An education tax credit or tax scholarship is a great way to pay tuition. This part of paying for college is often overlooked and not understood. Some of the confusion is related to the definition of qualified educational expenses. In most cases the qualified education expenses is tuition, fees and books. The qualified education expense is much broader when related to college saving plan reimbursement. Due the continual changes in the tax code proper planning is required. Plan ahead and match the various educational expenses to the proper credits and saving plans.
This leads us to another important part of classifying your college expenses and how you use them. You cannot reuse the same tuition dollars for multiple tax advantages. As an example you cannot reimburse yourself from your 529 plan and then reuse the same tuition expense to take a certain tax credit. Proper planning and timing of qualified education expenses is important.
For families who do not qualify for need based financial aid, the proper use of certain tax strategies and the college education savings plans can be a great way to minimize the out of pocket cost of education.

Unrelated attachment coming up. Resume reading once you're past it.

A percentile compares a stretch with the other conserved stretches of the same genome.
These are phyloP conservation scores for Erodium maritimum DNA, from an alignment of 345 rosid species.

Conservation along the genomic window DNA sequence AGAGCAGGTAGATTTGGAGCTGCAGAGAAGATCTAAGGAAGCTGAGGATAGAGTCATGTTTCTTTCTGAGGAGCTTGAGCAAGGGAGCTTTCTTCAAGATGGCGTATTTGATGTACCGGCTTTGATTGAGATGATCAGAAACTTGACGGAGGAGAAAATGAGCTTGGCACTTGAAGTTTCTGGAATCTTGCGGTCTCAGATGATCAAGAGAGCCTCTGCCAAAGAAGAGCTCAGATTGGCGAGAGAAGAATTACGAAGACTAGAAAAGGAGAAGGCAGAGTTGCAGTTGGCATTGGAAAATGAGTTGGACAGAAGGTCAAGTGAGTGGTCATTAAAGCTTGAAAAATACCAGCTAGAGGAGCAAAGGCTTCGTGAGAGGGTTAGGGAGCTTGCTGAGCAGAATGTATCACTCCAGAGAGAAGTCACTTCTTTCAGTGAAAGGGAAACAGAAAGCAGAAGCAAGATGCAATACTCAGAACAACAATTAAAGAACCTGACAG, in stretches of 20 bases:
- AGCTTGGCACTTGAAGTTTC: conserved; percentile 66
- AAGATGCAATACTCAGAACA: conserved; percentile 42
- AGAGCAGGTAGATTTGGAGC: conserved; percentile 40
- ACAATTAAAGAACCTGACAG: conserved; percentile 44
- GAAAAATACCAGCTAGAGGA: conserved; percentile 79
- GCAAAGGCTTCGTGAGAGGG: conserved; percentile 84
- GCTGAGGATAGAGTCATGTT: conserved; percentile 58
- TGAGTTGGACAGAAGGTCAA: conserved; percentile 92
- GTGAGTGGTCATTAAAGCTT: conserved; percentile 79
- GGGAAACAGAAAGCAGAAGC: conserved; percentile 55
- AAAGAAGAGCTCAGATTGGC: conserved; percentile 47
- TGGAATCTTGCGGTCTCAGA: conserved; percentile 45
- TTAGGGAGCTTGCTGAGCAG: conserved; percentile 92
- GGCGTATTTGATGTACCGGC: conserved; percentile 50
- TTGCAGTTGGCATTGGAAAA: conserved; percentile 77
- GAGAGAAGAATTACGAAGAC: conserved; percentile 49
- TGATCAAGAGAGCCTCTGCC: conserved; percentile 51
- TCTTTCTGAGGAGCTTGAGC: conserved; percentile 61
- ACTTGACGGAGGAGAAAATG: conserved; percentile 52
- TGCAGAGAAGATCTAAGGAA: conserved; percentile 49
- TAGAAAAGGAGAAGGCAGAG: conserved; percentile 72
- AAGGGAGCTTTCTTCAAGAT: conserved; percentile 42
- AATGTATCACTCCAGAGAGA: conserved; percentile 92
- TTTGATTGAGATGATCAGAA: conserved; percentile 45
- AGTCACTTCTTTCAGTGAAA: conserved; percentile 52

Creating a plan when using the tax credits has certain limitations. There are income limits based on how you file your taxes. Knowing that the tax year and school year do not match is also a very important factor in a family’s planning.
This educational tax credit video covers the following items:
- Kiddie Tax
- Self-Employment Advantages
- Education Opportunity Credit
- Impact on financial aid
Sometimes called a “Tax scholarship” proper use of an education tax credit can help both families who do not qualify for financial aid and families who do. If you need college financial aid help, please visit our College Affordability Services. We can help you maximize your college tuition dollars.
Disclaimer: We are not tax experts or a CPA firm. This page and video are only suggestions that need to be reviewed by your tax expert or CPA.